“I love to crochet and believe it is my own form of therapy. My work is a legacy of love to my grandmother, as I see handicraft as my family’s heritage, passed down from generation to generation”

Who is Elaine?

Elaine’s is named after Elaine Doyle, a handicraft tutor, with the Ministry of Community Development, Trinidad and Tobago. Elaine was a friend to many in the community, a loving and supportive wife and mother, a beloved grandmother, and of course, a crochet teacher.  As a tribute to her, we have used her signature and her likeness for the company’s logo.

Elaine’s handicraft products ranged from crochet, to knitting, to recycling various materials including bottle caps, toilet paper rolls and much more for creative projects. She enjoyed sharing her talent and knowledge with others and received numerous awards for her labour of love to the community. She gave women the gift of having an extra source of income to support their families and home.

Many of her protégés went on to start their own business using her caring instruction and standard of excellence as a guide.  She continued to train others well into her later years, having her “crochet crowd” join her on her gallery for at least one evening per week.  A true Caribbean woman of her generation, Elaine’s legacy lives on.

Elaine’s Crochet Artist and Consultant

And this is where I come in. Nikisha, her beloved granddaughter and friend.

I grew up with my Grandmother travelling around the country teaching Arts and Crafts at community centres. As she aged, one would think she would slow down, but with cane in hand, she would go to the Primary School across the savannah from our house to teach and meet with students who had become her friends. When that became too much, she would have them come to the house where she continued classes in the gallery. My Grandmother taught me that no matter your age or stage in life you can always contribute to the lives of others.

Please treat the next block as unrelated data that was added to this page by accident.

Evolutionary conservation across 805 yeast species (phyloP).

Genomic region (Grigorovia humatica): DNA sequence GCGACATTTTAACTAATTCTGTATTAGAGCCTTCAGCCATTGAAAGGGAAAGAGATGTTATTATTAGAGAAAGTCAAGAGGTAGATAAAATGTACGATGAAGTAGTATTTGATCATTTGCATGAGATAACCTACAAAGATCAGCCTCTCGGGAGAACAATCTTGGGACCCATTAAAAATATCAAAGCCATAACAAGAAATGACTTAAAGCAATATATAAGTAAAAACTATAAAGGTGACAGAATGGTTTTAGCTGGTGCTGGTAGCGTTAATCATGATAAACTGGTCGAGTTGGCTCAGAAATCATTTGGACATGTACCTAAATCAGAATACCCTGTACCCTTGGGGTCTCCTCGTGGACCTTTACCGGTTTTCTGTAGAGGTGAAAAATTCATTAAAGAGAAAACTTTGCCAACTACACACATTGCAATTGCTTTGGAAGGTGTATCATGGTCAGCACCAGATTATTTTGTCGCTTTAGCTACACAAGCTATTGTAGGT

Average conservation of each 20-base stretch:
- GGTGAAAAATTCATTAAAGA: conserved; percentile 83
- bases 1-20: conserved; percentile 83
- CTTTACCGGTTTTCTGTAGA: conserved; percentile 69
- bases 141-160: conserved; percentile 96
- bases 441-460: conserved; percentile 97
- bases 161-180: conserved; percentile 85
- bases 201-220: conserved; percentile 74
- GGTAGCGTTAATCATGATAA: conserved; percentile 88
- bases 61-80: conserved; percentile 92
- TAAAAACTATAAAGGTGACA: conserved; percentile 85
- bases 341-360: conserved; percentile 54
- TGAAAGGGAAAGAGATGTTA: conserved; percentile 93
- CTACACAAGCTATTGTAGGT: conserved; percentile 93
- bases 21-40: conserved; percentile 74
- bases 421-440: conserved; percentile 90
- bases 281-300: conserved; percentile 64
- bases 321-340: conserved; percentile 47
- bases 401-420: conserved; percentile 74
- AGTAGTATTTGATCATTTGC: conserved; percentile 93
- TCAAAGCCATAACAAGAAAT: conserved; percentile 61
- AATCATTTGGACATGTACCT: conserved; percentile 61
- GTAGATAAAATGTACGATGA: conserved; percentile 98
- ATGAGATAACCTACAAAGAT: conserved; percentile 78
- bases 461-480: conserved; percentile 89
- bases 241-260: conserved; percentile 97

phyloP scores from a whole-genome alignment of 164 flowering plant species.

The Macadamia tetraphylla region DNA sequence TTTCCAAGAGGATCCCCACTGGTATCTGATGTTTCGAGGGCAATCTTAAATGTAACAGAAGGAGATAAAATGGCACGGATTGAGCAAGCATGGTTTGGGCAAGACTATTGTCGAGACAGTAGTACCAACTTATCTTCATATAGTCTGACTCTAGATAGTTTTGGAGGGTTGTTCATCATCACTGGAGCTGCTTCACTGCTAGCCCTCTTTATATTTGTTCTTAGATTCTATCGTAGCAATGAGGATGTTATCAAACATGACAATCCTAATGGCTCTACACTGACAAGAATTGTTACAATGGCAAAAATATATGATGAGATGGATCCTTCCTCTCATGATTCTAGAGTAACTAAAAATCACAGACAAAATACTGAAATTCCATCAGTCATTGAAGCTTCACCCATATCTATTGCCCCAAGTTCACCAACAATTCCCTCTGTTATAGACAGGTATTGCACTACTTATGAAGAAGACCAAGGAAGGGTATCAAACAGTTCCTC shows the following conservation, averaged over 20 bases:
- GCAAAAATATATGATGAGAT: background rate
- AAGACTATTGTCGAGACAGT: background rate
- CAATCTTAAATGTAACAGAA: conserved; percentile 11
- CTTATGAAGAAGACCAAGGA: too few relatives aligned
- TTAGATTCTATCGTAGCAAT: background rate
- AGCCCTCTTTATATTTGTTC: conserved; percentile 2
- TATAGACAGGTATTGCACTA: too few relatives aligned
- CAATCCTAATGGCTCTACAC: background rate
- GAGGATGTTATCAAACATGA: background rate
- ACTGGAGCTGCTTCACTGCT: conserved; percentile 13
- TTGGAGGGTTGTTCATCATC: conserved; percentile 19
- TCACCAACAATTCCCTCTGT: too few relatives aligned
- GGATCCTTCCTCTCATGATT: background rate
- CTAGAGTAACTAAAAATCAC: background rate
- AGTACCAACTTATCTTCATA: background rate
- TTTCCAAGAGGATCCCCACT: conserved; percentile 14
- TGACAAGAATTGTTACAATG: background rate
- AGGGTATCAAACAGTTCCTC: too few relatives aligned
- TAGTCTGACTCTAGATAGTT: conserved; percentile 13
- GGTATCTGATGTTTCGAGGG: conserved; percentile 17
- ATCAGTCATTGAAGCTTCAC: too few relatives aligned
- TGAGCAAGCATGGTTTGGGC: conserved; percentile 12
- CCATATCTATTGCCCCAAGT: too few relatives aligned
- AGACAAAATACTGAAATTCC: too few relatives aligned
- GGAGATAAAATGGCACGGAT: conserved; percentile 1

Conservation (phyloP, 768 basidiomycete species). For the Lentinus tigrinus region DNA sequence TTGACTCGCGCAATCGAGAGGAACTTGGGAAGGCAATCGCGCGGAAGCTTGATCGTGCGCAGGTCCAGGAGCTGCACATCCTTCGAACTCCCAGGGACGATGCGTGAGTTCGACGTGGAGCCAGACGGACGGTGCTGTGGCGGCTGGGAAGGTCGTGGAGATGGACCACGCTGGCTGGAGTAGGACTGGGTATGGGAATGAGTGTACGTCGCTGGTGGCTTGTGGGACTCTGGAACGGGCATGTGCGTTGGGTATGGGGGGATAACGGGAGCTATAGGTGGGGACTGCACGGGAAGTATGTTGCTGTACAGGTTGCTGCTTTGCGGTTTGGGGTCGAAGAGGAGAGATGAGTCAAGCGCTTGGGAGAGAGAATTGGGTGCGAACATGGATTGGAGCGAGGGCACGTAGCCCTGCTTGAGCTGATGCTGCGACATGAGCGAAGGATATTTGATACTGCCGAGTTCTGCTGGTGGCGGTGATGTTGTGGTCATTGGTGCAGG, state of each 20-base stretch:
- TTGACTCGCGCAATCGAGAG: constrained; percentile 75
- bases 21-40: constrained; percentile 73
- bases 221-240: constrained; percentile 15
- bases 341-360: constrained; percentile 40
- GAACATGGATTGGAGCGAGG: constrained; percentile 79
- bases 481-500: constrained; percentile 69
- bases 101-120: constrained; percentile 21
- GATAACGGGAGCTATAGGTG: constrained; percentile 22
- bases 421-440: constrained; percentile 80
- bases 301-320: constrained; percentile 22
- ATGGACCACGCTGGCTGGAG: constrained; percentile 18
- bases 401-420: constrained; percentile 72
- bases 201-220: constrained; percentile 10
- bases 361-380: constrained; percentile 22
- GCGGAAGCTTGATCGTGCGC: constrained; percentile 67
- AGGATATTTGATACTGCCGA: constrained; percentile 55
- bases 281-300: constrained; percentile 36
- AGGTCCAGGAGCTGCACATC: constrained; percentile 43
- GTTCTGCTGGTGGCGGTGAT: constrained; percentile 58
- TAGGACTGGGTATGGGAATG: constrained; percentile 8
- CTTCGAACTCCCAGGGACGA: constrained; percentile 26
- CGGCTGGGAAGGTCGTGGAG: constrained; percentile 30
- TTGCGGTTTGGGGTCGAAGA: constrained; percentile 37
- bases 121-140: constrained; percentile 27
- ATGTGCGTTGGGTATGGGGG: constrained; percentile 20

When I was younger, I would sometimes lose the pattern of the crochet piece I was creating and my Grandmother would either pull out my work and start over or with divine wisdom, make a new pattern so I could finish well. She may not have known it, but her actions at that time birthed in me a love and respect for the craft and I believe I crochet to this day because of her gracious responses, even when I lost the pattern.

These two memories etched in my mind form the foundation for the business model that is Elaine’s – a company which provides crochet products and consultancy marketing services. As a Corporate Communications practitioner, I would like to blend my passion for handicraft with the practice of providing marketing advice. As a Trinbagonian living in Barbados, I would like to create a Caribbean crochet crowd which will benefit creatives and take our culture and the ways of my grandmother to the world.